LAND O'LAKES — Families wasted no time evacuating their evacuation shelters Monday morning, after Pasco County ended its curfew four hours early at 7 a.m.
A steady mist saturated the air outside Sunlake High School.
But the parents, children, seniors and pets quickly deflated their air mattresses, packed up their remaining water bottles and headed for their cars and home.
The worst of Hurricane Irma had passed. Now they wanted to know what the storm had done to their homes and their neighborhoods.
"I called my neighbor already and asked what the house looked like," said retired teacher Pennye Garcia, who left her Lake Padget subdivision because it has so many trees and the winds threatened to be brutal.
Garcia learned she had few limbs and debris in her yard, but also no power and a fully stocked freezer.
"We're having a cookout for the neighborhood," she said. "We're going to count our blessings."
As they departed, several of the more than 2,600 people who called Sunlake home for two days heaped praise on the staff who helped them.
"It was incredible," said Greg Shay, who came with his wife and two elementary-aged children from Calusa Trace because he felt too exposed at home.
He praised the logistics of the operation, the friendliness of the staff, the availability of internet access.
"I was expecting hot, uncomfortably crowded," Shay said. "But you had your own little space. You met people on their own journey. Had a few laughs."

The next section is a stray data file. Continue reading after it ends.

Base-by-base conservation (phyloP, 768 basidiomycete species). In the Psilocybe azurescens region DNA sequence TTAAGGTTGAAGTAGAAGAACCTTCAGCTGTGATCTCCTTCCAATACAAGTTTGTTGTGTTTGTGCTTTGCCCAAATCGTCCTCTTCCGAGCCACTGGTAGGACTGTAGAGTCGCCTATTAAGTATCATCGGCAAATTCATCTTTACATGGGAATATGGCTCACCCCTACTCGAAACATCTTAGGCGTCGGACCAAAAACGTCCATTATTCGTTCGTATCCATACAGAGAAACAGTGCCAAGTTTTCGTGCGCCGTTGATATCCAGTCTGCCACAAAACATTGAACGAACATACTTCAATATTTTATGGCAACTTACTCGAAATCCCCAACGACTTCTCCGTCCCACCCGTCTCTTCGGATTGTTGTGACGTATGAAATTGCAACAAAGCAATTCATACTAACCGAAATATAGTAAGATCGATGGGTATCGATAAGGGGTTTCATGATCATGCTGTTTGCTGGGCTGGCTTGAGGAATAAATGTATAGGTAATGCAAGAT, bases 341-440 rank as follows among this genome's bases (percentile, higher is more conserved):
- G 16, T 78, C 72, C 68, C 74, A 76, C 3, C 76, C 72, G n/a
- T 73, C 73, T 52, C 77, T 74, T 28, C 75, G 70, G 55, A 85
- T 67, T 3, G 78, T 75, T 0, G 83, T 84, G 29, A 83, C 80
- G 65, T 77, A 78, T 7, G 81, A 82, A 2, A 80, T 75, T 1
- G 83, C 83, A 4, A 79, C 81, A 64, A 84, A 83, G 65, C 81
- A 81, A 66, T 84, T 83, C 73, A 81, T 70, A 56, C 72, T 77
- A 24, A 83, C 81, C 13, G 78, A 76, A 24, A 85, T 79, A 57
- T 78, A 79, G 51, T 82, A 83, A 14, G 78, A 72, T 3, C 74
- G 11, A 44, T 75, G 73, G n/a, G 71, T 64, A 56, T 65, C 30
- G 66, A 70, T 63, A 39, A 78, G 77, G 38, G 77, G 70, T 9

He called it "Sunlake Resort, as much as it could be."
One woman shook principal Michael Cloyd's hand and asked if the school had a Yelp page so she could give it five stars.
"It was unbelievable what you did," Geri Hanyak told the staff as she headed to the parking lot.
By 9:30 a.m., the shelter was all but emptied, with just a few people sticking around to find out if heading home was safe.
By 10:15 a.m., the school district had announced that Sunlake and four other high schools — Fivay, Mitchell, River Ridge and Wiregrass Ranch — would remain open at least another day for families still displaced by rising water, fallen trees and other damages.
Harry and Donna Alexander of Shady Hills were among the first to sign in. They had been on their way home after evacuating, but downed power lines blocked their path.
"We still don't know if the tree fell on the mobile home," Donna Alexander said, sitting in Sunlake's gym surrounded by her belongings, chihuahua on her lap.
Around them, and throughout the rest of the campus, the school staff cleaned to prepare for classes, whenever they resume.
District officials said they hope to return by Thursday. They plan to make an announcement by noon Wednesday.
Cloyd said the work should go well, given the general helpfulness of all who stayed in the classrooms and hallways.
"We've had the best people," assistant principal Jennifer Yonkof said. "There's not much of a mess. We've had no issues. … We were amazed at how it went."